|UNITED STATES OF AMERICA,
Plaintiff - Appellee,
|DWAINE EVANS, JR.,
Defendant - Appellant.
Defendant Dwaine Evans, a federal prisoner appearing pro se, seeks a certificate of appealability (COA) to appeal the district court's denial of his 28 U.S.C. § 2255 motion to vacate, set aside, or correct sentence. Because he has failed to make a "substantial showing of the denial of a constitutional right," as required by 28 U.S.C. § 2253(c)(2), we deny a COA and dismiss the appeal.
Two separate criminal proceedings were filed against Evans in 1997. Judgment was entered in the first case on September 8, 1998, and an amended judgment was entered on October 1, 1998, to correct a clerical error. Judgment was entered in the second case on November 12, 1998. Evans did not file a direct appeal in either case. On October 9, 2001, Evans, appearing pro se, filed his § 2255 motion alleging he received ineffective assistance of counsel at sentencing in both cases. Evans alleged his counsel failed to object to the district court's application of sentencing enhancements under U.S.S.G. § 3B1.1(c). The district court denied the motion, concluding it was filed "well after the one-year statute of limitations" set forth in § 2255. ROA, Doc. 213 at 3.
Section 2255 provides that a one-year "period of limitation shall apply to a motion" filed under the section. 28 U.S.C. § 2255. Typically, the one-year period runs from "the date on which the judgment of conviction becomes final." Id. Recognizing that his motion is untimely, Evans asserts he did not learn of the facts giving rise to his ineffective assistance of counsel claims, i.e., the district court's application of sentencing enhancements, until December 2000 when he met with prison officials to discuss his security level and work assignments. Evans contends that the one-year period of limitations should run from that date.
Section 2255(4) allows the one-year period of limitations to be tolled until "the date on which the facts supporting the claim . . . presented could have been discovered through the exercise of due diligence." We conclude that Evans learned, or with due diligence could have learned, about the sentencing enhancements even prior to the time judgment was entered in each of his cases. E.g., Fed. R. Crim. P. 32(b)(6)(A) (requiring that the probation officer provide defendant with a copy of the presentence report not less than 35 days before the sentencing hearing); Fed. R. Crim. P. 32(c)(3)(A) (requiring that the district court, prior to imposing sentence, verify that defendant and defense counsel have read and discussed the presentence report). We find no basis for deviating from the general rule that the one-year period of limitations runs from the date of judgment.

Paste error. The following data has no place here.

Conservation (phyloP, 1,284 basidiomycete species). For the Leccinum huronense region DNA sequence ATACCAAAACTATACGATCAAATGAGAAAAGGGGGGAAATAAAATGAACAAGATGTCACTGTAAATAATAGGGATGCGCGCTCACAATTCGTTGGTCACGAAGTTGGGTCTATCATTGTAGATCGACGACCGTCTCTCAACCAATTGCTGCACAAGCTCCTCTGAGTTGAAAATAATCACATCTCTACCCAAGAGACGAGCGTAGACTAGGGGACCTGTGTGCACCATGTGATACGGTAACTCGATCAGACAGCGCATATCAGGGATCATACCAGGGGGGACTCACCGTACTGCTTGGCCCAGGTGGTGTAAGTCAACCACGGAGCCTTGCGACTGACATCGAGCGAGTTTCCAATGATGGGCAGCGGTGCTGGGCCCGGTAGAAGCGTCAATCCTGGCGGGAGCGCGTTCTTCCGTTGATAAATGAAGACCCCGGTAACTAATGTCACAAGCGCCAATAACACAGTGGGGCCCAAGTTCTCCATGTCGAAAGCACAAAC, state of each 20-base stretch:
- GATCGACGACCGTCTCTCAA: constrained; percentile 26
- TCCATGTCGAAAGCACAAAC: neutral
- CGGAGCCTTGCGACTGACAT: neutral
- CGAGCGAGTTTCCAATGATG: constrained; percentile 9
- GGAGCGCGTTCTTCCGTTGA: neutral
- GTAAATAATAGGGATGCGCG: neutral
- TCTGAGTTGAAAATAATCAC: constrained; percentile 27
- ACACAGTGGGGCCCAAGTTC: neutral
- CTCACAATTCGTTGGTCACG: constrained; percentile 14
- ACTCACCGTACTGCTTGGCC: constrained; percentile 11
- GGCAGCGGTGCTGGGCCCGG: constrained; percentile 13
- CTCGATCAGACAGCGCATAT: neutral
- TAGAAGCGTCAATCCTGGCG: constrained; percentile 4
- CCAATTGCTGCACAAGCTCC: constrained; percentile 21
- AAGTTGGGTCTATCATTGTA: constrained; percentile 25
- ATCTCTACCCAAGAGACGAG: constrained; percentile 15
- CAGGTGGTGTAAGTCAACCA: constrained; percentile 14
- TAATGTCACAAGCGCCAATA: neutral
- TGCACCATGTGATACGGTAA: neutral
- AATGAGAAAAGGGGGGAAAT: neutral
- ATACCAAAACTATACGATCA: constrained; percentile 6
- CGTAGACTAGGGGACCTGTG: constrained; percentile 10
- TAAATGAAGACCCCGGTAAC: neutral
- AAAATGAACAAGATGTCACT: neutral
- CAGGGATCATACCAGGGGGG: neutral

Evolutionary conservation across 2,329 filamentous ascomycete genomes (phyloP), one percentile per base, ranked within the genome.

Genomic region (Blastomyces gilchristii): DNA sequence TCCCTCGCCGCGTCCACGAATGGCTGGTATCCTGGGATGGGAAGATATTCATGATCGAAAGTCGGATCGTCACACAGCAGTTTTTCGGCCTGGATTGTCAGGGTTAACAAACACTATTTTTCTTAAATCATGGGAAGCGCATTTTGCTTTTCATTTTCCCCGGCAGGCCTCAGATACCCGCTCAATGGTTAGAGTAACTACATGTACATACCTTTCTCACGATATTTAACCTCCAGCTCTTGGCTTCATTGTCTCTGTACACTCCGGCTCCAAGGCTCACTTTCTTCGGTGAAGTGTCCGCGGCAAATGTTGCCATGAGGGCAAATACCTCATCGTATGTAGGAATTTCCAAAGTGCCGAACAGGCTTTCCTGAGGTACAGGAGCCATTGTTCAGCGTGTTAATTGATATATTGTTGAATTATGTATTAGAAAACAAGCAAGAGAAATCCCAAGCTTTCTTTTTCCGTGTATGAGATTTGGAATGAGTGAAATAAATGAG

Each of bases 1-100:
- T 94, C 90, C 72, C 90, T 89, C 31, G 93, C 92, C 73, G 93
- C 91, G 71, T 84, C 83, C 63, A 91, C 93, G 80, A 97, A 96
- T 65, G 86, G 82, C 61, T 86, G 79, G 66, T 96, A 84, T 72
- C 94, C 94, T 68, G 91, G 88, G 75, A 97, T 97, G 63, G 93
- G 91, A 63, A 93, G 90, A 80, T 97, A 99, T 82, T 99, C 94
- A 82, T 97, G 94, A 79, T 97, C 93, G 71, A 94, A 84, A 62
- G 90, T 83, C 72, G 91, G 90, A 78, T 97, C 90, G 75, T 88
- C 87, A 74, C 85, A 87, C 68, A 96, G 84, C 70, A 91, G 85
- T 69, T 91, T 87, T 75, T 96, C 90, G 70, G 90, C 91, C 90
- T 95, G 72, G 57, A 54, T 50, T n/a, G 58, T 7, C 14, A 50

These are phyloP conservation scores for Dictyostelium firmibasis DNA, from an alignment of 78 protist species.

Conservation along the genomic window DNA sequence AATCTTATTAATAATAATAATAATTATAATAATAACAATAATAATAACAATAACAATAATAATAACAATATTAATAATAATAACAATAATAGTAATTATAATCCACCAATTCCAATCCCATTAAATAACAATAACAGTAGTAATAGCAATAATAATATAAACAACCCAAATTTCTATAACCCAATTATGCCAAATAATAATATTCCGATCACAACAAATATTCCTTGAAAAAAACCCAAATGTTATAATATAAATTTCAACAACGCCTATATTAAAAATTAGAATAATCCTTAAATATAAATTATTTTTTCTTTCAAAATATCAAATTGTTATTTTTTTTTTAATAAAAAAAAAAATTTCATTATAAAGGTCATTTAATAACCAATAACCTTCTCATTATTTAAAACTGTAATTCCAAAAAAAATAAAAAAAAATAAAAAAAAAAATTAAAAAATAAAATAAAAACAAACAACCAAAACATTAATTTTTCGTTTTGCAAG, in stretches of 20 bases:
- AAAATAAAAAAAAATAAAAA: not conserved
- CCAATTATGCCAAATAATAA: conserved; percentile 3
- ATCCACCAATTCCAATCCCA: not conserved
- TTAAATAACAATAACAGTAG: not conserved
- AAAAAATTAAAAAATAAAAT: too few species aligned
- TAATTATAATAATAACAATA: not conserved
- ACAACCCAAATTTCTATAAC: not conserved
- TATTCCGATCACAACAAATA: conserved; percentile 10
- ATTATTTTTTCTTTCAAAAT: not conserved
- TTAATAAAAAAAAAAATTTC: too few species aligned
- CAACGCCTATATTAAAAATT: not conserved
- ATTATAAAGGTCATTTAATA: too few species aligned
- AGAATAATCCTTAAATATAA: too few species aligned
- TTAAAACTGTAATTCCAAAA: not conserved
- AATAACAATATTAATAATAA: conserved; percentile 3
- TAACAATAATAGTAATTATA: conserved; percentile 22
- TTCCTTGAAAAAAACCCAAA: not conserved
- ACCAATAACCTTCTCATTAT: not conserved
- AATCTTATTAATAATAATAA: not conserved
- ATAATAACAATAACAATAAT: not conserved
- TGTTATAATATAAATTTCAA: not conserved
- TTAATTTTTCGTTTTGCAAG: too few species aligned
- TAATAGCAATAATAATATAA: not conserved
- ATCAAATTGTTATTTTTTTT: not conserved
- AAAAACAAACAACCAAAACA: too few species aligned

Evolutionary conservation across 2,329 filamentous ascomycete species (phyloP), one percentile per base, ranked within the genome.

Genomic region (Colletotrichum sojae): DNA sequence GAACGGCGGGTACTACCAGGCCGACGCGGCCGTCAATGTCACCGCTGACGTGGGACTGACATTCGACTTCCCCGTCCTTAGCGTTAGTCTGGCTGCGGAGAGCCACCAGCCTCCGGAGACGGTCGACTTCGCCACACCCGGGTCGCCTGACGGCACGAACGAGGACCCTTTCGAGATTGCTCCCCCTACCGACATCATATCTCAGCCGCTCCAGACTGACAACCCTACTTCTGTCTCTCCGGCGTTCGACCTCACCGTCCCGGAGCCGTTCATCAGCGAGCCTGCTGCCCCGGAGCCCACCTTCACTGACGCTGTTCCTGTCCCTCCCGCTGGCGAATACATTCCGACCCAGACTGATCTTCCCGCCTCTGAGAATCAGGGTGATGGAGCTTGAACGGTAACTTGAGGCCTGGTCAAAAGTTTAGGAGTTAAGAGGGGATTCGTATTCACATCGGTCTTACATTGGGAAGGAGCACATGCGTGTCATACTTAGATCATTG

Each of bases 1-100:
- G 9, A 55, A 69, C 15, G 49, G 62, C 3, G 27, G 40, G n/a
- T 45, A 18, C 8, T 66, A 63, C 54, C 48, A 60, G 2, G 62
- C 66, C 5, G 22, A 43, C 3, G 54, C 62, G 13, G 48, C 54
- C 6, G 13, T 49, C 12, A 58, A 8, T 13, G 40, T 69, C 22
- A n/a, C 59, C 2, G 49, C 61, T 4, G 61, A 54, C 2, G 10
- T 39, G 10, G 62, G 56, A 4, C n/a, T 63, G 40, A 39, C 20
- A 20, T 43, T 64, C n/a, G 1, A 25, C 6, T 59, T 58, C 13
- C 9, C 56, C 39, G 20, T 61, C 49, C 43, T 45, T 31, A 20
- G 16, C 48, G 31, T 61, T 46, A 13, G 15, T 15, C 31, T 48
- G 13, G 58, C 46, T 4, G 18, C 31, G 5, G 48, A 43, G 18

The request for a COA is DENIED and the appeal is DISMISSED. The mandate shall issue forthwith.
Entered for the Court
Mary Beck Briscoe
*.This order and judgment is not binding precedent, except under the doctrines of law of the case, res judicata, and collateral estoppel. The court generally disfavors the citation of orders and judgments; nevertheless, an order and judgment may be cited under the terms and conditions of 10th Cir. R. 36.3.